• Obtain an understanding of internal control relevant to the audit in order to design audit procedures that are appropriate in the circumstances, but not for the purpose of expressing an opinion on the effectiveness of the parent company’s or the group’s internal control.
  • Evaluate the appropriateness of accounting policies used and the reasonableness of accounting estimates and related disclosures made by management.
  • Conclude on the appropriateness of the Board of Directors’ and the Managing Director’s use of the going concern basis of accounting and based on the audit evidence obtained, whether a material uncertainty exists related to events or conditions that may cast significant doubt on the parent company’s or the group’s ability to continue as a going concern. If we conclude that a material uncertainty exists, we are required to draw attention in our auditor’s report to the related disclosures in the financial statements or, if such disclosures are inadequate, to modify our opinion. Our conclusions are based on the audit evidence obtained up to the date of our auditor’s report. However, future events or conditions may cause the parent company or the group to cease to continue as a going concern.

  • Evaluate the overall presentation, structure and content of the financial statements, including the disclosures, and whether the financial statements represent the underlying transactions and events so that the financial statements give a true and fair view.
  • Obtain sufficient appropriate audit evidence regarding the financial information of the entities or business activities within the group to express an opinion on the consolidated financial statements. We are responsible for the direction, supervision and performance of the group audit. We remain solely responsible for our audit opinion.

We communicate with those charged with governance regarding, among other matters, the planned scope and timing of the audit and significant audit findings, including any significant deficiencies in internal control that we identify during our audit.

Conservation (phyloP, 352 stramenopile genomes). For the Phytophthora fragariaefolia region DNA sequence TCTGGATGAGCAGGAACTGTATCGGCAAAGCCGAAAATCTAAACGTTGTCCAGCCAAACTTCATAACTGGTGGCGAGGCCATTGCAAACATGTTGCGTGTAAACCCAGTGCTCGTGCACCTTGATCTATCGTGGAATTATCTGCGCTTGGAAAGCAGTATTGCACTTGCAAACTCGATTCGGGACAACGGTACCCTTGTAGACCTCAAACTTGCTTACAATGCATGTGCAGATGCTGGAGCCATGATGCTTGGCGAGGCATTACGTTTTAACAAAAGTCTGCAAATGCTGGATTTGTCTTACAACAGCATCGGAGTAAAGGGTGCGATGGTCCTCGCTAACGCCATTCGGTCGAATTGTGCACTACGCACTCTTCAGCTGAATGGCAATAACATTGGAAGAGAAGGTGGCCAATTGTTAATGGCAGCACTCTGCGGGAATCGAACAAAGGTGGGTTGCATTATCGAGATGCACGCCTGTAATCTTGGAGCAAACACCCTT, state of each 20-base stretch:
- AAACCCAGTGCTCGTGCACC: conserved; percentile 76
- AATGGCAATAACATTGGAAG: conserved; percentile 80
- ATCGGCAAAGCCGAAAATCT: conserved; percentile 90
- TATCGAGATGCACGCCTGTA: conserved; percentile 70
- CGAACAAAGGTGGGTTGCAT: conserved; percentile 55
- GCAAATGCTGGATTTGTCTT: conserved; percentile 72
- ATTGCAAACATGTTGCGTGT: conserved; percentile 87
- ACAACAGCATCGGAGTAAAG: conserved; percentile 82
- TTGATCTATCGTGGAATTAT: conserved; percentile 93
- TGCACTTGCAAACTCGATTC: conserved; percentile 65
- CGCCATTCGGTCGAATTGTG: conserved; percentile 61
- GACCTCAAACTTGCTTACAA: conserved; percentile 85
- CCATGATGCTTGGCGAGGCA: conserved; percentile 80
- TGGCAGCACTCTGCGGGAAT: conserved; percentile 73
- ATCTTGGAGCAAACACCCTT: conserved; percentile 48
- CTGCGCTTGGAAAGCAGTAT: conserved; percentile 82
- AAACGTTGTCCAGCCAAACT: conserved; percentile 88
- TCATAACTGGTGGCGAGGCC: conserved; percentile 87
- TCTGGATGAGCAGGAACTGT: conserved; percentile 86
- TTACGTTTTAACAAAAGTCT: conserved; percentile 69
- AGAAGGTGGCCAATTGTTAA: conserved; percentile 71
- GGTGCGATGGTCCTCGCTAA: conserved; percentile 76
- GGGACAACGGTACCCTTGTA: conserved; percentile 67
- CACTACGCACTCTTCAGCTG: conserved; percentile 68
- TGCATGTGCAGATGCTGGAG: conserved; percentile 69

We also provide those charged with governance with a statement that we have complied with relevant ethical requirements regarding independence, and communicate with them all relationships and other matters that may reasonably be thought to bear on our independence, and where applicable, related safeguards.

From the matters communicated with those charged with governance, we determine those matters that were of most significance in the audit of the financial statements of the current period and are therefore the key audit matters. We describe these matters in our auditor’s report unless law or regulation precludes public disclosure about the matter or when, in extremely rare circumstances, we determine that a matter should not be communicated in our report because the adverse consequences of doing so would reasonably be expected to outweigh the public interest benefits of such communication.


Other Reporting Requirements

Other Information

The Board of Directors and the Managing Director are responsible for the other information. The other information comprises information included in the report of the Board of Directors and in the Annual Report, but does not include the financial statements and our auditor’s report thereon. We obtained the report of the Board of Directors prior to the date of this auditor’s report, and the Annual Report is expected to be made available to us after that date.

Our opinion on the financial statements does not cover the other information.

In connection with our audit of the financial statements, our responsibility is to read the other information identified above and, in doing so, consider whether the other information is materially inconsistent with the financial statements or our knowledge obtained in the audit, or otherwise appears to be materially misstated. With respect to the report of the Board of Directors, our responsibility also includes considering whether the report of the Board of Directors has been prepared in accordance with the applicable laws and regulations.

In our opinion, the information in the report of the Board of Directors is consistent with the information in the financial statements and the report of the Board of Directors has been prepared in accordance with the applicable laws and regulations.

If, based on the work we have performed on the report of the Board of Directors, we conclude that there is a material misstatement of this other information, we are required to report that fact. We have nothing to report in this regard.

 

Helsinki 2 February 2017
KPMG OYAB

Virpi Halonen
Authorised Public Accountant, KHT